To install click the Add extension button. That's it.

The source code for the WIKI 2 extension is being checked by specialists of the Mozilla Foundation, Google, and Apple. You could also do it yourself at any point in time.

4,5
Kelly Slayton
Congratulations on this excellent venture… what a great idea!
Alexander Grigorievskiy
I use WIKI 2 every day and almost forgot how the original Wikipedia looks like.
Live Statistics
English Articles
Improved in 24 Hours
Added in 24 Hours
Languages
Recent
Show all languages
What we do. Every page goes through several hundred of perfecting techniques; in live mode. Quite the same Wikipedia. Just better.
.
Leo
Newton
Brights
Milds

From Wikipedia, the free encyclopedia

Renault 40CV
Renault NM 40 CV (1924), Paris Motor Show 2018, IMG 0334.jpg
40 CV Type NM
Overview
ManufacturerRenault
Production1911-1928
Body and chassis
ClassFull-size luxury car
Powertrain
Engine7.5 L and 9.1 L
Dimensions
Wheelbase3.6m or 3.9m
Chronology
SuccessorRenault Reinastella

The Renault 40CV was a large car produced by the French vehicle manufacturer Renault from 1911 to 1928.

It was sold in many variations which were known by two letter names such as the CG, ES and JP. Originally launched with a 6-cylinder 7.5-litre engine (7,539 cc (460 cu in)),[1] this was replaced by a larger 9.1-litre 9,120 cc (557 cu in) engine when the "Type HF" version of the 40CV replaced the "Type HD" version in August 1920.[2] In 1922 the 40CV was fitted with a hydraulic servo-brake system.[3] The 40 CV was replaced by the Renault Reinastella in 1928.[4][5]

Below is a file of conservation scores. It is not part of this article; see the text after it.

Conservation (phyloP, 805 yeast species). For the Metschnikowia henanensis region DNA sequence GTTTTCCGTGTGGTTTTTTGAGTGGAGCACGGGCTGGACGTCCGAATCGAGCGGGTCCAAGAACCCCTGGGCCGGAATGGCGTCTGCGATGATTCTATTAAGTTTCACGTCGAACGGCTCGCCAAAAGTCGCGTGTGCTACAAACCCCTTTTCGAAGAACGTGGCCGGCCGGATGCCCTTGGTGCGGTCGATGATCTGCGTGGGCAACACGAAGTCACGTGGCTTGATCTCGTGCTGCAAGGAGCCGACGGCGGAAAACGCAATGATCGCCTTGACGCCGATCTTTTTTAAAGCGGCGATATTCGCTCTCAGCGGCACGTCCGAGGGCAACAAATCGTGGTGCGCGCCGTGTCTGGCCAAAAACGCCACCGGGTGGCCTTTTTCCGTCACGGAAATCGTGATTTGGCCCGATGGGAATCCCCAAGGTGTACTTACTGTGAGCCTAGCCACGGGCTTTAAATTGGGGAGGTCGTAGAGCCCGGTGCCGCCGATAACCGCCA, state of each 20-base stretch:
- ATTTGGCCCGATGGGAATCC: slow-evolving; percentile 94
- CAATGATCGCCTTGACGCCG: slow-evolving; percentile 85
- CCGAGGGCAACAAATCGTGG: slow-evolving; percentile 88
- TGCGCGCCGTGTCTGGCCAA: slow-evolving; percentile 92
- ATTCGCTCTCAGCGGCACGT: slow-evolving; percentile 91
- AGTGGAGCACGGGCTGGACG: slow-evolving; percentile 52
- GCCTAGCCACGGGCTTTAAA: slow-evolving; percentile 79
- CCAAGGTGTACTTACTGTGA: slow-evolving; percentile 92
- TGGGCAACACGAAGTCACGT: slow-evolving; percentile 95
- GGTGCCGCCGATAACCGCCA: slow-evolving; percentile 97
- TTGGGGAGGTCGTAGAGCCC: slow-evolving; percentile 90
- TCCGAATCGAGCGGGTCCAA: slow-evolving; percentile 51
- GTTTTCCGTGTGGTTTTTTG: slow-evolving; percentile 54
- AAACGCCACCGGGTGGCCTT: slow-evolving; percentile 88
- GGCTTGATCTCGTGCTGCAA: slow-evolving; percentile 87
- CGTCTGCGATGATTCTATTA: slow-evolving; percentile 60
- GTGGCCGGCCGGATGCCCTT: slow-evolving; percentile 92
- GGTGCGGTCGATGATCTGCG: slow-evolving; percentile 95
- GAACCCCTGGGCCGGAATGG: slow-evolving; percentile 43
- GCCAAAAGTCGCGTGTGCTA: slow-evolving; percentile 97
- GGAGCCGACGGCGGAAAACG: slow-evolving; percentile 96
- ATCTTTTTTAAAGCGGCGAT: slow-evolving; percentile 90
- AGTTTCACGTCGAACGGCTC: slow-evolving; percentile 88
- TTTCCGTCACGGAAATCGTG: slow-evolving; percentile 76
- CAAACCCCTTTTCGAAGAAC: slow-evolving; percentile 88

A 40CV won the Monte Carlo Rally in 1925,[6] and a modified single-seater NM became well known in 1926 for being able to cover 50 miles (80.5 km) at a speed of 190 km/h (118.1 mph) and broke the 24-hour record by covering 4167.57 km at an average speed of 173.6 km/h (107.9 mph).[7]

Between 1920 and 1928 the Renault 40CV served as official transport for the French president, usurping a role previously filled by the Panhard 20CV.

References

  1. ^ "1912 Renault Opera Coupe". Forney Museum. Retrieved 21 January 2012.
  2. ^ "1925 Renault 6 CV NN". How Stuff Works. Retrieved 20 January 2012.
  3. ^ "Renault Safety" (PDF). Renault. p. 16. Retrieved 19 January 2012.
  4. ^ Berk, Gijsbert-Paul (2009). André Lefebvre, and the cars he created at Voisin and Citroën. Dorchester, England: Veloce. p. 55. ISBN 1-84584-244-8.
  5. ^ "Automobilia". Toutes les voitures françaises 1929 (salon [Paris, Oct] 1928). Paris: Histoire & collections. Nr. 84s: Page 76. 2006.
  6. ^ The Car Book. DK. 2011. p. 47.
  7. ^ "The record-breaking 40 CV!". Renault website. Retrieved 19 January 2012.



This page was last edited on 17 March 2019, at 22:51
Basis of this page is in Wikipedia. Text is available under the CC BY-SA 3.0 Unported License. Non-text media are available under their specified licenses. Wikipedia® is a registered trademark of the Wikimedia Foundation, Inc. WIKI 2 is an independent company and has no affiliation with Wikimedia Foundation.